{[ promptMessage ]}

Bookmark it

{[ promptMessage ]}

19_CostFunctions_ToPost-1

19_CostFunctions_ToPost-1 - , run HenryDavidThoreau ECON...

Info icon This preview shows pages 1–13. Sign up to view the full content.

View Full Document Right Arrow Icon
“The cost of a thing is the amount of what I will call life which  is required to be exchanged for it, immediately or in the long  run.” –Henry David Thoreau ECON 410 Cost Functions
Image of page 1

Info icon This preview has intentionally blurred sections. Sign up to view the full version.

View Full Document Right Arrow Icon
2 Class 19 - Cost Functions
Image of page 2
3 Class 19 - Cost Functions
Image of page 3

Info icon This preview has intentionally blurred sections. Sign up to view the full version.

View Full Document Right Arrow Icon
4 Mathematical Analogy 1 2 ( , ) f x x Of the bundles that can produce q, which is cost minimizing? 1 1 2 2 1 2 ( , ) ( ) w x w x q f x x λ = + + - L 2 1 1 2 f f w w = Class 19 - Cost Functions
Image of page 4
5 Class 19 - Cost Functions
Image of page 5

Info icon This preview has intentionally blurred sections. Sign up to view the full version.

View Full Document Right Arrow Icon
6 Class 19 - Cost Functions Individual Demand Curve An Individual Demand Curve is the graphical relationship between a Good’s price and the amount of the Good an individual will select when optimizing over her changing budget set.
Image of page 6
7 Class 19 - Cost Functions Factor Demand Function A Factor Demand Function specifies the relationship between the prices of input goods, the quantity of output produced, and the amount of an input good a firm will select when minimizing its costs.
Image of page 7

Info icon This preview has intentionally blurred sections. Sign up to view the full version.

View Full Document Right Arrow Icon
8 Class 19 - Cost Functions Steps to Analytically Solve for a Firm’s Factor Demand Functions 1. Create the Lagrange equation with the specified production function, but leave q, w1, and w2 as parameters. 2. Take the FOC’s and solve for x1 and x2. Your results will be as a function of q, w1, and w2 (or some combination of the three). x1 and x2 will be your Factor Demand Functions.
Image of page 8
9 Class 19 - Cost Functions Assume a firm has a Cobb- Douglas production function of the form f(x1, x2)=x11/2x21/2. Find the firm’s factor demand functions 1. Create the Lagrange equation with the specified production function, but leave q, w1, and w2 as parameters. 1/ 2 1/ 2 1 2 1 1 2 2 [ ] w x w q x x x λ + + - L 1/ 2 1/ 2 1 2 2 1 2 1 [ ] x w q x x x w λ + + - L Cost Functio n Output Constraint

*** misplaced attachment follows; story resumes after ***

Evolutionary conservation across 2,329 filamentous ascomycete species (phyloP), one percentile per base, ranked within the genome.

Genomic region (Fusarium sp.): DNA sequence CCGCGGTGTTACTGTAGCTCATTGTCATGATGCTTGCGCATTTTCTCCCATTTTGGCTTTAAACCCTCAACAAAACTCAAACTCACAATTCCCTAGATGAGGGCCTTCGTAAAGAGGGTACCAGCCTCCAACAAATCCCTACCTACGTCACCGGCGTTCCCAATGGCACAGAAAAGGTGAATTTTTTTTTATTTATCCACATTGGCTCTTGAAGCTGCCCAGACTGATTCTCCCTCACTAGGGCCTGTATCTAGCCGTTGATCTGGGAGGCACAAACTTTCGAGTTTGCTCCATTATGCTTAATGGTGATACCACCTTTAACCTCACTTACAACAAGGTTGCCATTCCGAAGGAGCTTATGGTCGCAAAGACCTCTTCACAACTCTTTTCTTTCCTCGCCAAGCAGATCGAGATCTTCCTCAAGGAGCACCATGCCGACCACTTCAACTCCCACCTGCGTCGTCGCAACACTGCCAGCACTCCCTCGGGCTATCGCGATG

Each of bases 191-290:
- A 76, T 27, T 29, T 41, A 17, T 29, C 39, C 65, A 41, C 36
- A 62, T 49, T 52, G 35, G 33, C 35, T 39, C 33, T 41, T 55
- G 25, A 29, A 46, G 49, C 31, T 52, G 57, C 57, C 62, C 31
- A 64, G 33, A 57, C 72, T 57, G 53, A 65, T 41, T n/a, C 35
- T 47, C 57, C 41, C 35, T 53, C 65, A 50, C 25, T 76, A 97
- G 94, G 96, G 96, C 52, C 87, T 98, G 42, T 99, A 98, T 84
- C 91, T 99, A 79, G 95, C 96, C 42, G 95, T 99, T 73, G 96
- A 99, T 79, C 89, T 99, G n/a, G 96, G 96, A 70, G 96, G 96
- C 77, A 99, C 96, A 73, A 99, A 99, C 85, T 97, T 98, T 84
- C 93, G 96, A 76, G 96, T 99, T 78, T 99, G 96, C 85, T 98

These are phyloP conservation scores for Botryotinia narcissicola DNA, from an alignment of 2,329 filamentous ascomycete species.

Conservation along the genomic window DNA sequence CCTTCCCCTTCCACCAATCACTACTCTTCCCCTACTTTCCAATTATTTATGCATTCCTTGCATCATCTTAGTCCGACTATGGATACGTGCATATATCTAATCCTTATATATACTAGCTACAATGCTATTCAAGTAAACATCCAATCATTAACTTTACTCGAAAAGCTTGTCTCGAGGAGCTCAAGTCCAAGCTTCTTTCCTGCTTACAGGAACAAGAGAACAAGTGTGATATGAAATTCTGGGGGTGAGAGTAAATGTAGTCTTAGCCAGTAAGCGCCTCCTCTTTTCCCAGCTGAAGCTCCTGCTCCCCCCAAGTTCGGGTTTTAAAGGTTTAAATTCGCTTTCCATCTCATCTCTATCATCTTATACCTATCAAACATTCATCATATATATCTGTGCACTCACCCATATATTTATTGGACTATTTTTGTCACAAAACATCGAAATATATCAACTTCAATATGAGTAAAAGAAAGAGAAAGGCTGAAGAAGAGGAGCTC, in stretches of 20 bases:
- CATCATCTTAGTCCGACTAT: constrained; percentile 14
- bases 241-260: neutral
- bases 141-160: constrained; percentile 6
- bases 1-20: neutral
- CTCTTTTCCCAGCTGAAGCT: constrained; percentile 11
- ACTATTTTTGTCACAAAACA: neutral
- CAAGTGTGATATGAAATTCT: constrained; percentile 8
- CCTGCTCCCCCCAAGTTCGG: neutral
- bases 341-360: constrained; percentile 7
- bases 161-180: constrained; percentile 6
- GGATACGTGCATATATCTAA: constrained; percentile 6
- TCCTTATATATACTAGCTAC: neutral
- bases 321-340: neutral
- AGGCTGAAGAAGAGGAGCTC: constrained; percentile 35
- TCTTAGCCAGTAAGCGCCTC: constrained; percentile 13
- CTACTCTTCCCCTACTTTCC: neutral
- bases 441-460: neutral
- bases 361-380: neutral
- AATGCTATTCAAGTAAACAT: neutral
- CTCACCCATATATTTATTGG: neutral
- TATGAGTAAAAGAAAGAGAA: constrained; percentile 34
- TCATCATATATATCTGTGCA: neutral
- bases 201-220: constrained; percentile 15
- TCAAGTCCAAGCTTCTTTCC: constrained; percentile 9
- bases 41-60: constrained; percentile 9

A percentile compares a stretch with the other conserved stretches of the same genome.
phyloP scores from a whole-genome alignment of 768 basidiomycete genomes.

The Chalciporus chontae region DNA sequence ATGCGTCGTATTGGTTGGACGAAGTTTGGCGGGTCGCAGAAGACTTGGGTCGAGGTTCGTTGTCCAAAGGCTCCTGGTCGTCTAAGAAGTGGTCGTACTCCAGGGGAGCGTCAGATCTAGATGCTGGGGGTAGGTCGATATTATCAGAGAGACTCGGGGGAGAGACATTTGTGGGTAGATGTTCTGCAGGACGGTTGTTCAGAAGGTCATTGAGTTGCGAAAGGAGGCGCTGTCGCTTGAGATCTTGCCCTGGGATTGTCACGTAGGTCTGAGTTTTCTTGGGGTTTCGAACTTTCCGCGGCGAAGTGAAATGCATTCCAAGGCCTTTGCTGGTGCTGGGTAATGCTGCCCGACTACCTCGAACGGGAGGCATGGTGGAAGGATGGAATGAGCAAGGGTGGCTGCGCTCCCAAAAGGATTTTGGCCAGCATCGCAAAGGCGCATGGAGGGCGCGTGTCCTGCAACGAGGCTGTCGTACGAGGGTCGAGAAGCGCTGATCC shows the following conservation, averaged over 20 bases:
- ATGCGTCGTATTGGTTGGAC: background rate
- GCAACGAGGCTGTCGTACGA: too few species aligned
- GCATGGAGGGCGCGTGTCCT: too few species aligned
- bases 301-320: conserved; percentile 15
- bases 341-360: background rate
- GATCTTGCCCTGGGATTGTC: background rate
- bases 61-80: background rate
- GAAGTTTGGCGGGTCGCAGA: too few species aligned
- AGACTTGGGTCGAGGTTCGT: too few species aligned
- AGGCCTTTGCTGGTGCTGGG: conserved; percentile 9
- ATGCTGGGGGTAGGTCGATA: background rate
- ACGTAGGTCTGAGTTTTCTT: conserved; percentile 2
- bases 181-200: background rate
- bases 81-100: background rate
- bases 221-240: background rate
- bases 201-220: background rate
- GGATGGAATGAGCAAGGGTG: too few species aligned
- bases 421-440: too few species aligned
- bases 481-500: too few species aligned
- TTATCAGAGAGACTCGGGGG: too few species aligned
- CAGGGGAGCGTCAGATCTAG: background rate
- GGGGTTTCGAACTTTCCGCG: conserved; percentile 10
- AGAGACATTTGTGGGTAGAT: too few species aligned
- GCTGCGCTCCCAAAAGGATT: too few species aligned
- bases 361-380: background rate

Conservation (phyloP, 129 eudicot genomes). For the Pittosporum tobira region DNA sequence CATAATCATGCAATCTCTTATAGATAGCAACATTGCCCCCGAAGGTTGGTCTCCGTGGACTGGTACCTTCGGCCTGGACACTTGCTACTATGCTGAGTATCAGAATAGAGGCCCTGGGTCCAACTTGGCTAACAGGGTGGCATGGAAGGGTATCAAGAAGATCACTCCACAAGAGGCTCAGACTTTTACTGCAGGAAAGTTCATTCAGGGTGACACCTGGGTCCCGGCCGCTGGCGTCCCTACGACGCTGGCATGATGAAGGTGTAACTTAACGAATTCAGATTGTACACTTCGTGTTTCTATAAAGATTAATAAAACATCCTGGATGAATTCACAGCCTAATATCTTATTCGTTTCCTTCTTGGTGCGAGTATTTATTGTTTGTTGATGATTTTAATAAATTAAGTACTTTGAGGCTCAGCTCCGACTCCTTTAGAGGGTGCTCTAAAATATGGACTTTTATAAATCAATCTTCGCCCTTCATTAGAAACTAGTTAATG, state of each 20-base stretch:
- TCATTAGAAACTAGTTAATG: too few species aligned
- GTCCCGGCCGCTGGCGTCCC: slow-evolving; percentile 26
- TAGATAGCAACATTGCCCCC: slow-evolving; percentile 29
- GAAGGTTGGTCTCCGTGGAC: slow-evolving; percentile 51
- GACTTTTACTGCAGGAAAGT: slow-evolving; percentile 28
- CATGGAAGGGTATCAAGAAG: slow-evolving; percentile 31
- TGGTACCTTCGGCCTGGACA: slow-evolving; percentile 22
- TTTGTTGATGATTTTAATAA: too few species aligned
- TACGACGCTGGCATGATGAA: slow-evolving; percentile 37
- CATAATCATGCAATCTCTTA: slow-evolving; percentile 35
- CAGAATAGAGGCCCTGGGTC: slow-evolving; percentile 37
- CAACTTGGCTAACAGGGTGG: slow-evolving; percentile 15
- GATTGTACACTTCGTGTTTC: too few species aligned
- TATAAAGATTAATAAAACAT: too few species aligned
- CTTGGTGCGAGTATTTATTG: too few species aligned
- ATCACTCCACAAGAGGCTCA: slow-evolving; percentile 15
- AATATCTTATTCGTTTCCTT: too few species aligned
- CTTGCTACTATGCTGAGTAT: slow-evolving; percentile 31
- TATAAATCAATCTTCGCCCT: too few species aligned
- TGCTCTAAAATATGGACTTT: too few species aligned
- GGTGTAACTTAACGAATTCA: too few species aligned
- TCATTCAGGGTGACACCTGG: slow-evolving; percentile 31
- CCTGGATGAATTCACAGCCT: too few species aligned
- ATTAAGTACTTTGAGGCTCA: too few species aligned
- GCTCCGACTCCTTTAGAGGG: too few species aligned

Image of page 9

Info icon This preview has intentionally blurred sections. Sign up to view the full version.

View Full Document Right Arrow Icon
10 Class 19 - Cost Functions 2. Take the FOC’s and solve for x1 and x2. Your results will be as a function of q, w1, and w2 (or some combination of the three). x1 and x2 will be your Factor Demand Functions. 1 0 x = L 1/ 2 1/ 2 1 1 2 2 0 1 x w x λ - - = 1/ 2 1/ 2 2 1 2 0 1 2 x x w λ - - = 2 0 x = L 0 λ = L 1/ 2 1/ 2 1 2 0 q x x - = 1/ 2 1/ 2 1 2 1 2 1 2 [ ] x w w q x x x λ + + - L Assume a firm has a Cobb- Douglas production function of the form f(x1, x2)=x11/2x21/2. Find the firm’s factor demand functions
Image of page 10
11 Class 19 - Cost Functions 1/ 2 1/ 2 1 1 2 2 0 1 x w x λ - - = 1/ 2 1/ 2 2 1 2 0 1 2 x x w λ - - = 1/ 2 1/ 2 1 2 0 q x x - = 1 1/ 2 1/ 2 1 2 2 x w x λ - = 2 1/ 2 1/ 2 1 2 2 w x x λ - = 2. Take the FOC’s and solve for x1 and x2. Your results will be as a function of q, w1, and w2 (or some combination of the three). x1 and x2 will be your Factor Demand Functions. Assume a firm has a Cobb- Douglas production function of the form f(x1, x2)=x11/2x21/2. Find the firm’s factor demand functions
Image of page 11

Info icon This preview has intentionally blurred sections. Sign up to view the full version.

View Full Document Right Arrow Icon
12 Class 19 - Cost Functions 2 1 1/ 2 1/ 2 1/ 2 1/ 2 1 2 1 2 2 2 w x x x x w - - = 1/ 2 1/ 2 1 1 2 2 0 1 x w x λ - - = 1/ 2 1/ 2 2 1 2 0 1 2 x x w λ - - = 1/ 2 1/ 2 1 2 0 q x x - = 1 1/ 2 1/ 2 1 2 2 x w x λ - = 2 1/ 2 1/ 2 1 2 2 w x x λ - = 2.
Image of page 12
Image of page 13
This is the end of the preview. Sign up to access the rest of the document.

{[ snackBarMessage ]}

What students are saying

  • Left Quote Icon

    As a current student on this bumpy collegiate pathway, I stumbled upon Course Hero, where I can find study resources for nearly all my courses, get online help from tutors 24/7, and even share my old projects, papers, and lecture notes with other students.

    Student Picture

    Kiran Temple University Fox School of Business ‘17, Course Hero Intern

  • Left Quote Icon

    I cannot even describe how much Course Hero helped me this summer. It’s truly become something I can always rely on and help me. In the end, I was not only able to survive summer classes, but I was able to thrive thanks to Course Hero.

    Student Picture

    Dana University of Pennsylvania ‘17, Course Hero Intern

  • Left Quote Icon

    The ability to access any university’s resources through Course Hero proved invaluable in my case. I was behind on Tulane coursework and actually used UCLA’s materials to help me move forward and get everything together on time.

    Student Picture

    Jill Tulane University ‘16, Course Hero Intern